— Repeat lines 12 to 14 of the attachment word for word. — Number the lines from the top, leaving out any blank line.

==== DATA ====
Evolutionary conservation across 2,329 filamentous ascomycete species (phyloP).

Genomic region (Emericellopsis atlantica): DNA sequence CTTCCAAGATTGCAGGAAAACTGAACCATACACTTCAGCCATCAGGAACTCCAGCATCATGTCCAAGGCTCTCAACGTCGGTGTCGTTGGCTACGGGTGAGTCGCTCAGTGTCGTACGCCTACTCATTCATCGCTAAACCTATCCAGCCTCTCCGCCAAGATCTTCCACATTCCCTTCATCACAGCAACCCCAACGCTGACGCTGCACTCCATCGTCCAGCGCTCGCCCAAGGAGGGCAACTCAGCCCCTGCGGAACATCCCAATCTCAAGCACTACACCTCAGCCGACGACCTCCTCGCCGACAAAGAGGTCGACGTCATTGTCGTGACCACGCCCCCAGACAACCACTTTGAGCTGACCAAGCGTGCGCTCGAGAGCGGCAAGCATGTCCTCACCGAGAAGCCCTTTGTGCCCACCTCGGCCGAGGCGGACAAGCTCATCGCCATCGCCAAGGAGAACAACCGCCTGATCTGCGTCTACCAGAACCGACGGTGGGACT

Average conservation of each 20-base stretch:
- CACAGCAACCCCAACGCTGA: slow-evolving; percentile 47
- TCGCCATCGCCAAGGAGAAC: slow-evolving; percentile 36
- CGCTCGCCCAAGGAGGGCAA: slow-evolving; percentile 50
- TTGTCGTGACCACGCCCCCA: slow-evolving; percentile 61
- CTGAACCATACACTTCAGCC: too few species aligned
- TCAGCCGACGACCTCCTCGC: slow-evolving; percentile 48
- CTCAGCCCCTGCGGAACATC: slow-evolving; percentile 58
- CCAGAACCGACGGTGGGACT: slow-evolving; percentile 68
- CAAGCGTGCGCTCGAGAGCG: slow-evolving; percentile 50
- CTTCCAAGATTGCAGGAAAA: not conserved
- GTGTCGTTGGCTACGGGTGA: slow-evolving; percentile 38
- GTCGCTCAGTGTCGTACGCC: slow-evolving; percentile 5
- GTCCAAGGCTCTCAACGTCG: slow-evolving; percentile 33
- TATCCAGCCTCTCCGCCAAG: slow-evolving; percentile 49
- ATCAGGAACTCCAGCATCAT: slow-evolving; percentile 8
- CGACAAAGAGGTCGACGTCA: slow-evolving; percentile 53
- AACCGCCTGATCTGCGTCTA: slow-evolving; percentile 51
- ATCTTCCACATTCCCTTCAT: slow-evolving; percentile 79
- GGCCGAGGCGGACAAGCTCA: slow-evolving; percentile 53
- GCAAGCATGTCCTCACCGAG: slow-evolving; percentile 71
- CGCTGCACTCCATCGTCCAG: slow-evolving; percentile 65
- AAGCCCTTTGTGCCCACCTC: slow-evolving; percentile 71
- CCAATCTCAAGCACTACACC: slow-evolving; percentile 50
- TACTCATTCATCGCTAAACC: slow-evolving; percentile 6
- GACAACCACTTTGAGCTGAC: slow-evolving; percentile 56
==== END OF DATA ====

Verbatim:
- CAAGCGTGCGCTCGAGAGCG: slow-evolving; percentile 50
- CTTCCAAGATTGCAGGAAAA: not conserved
- GTGTCGTTGGCTACGGGTGA: slow-evolving; percentile 38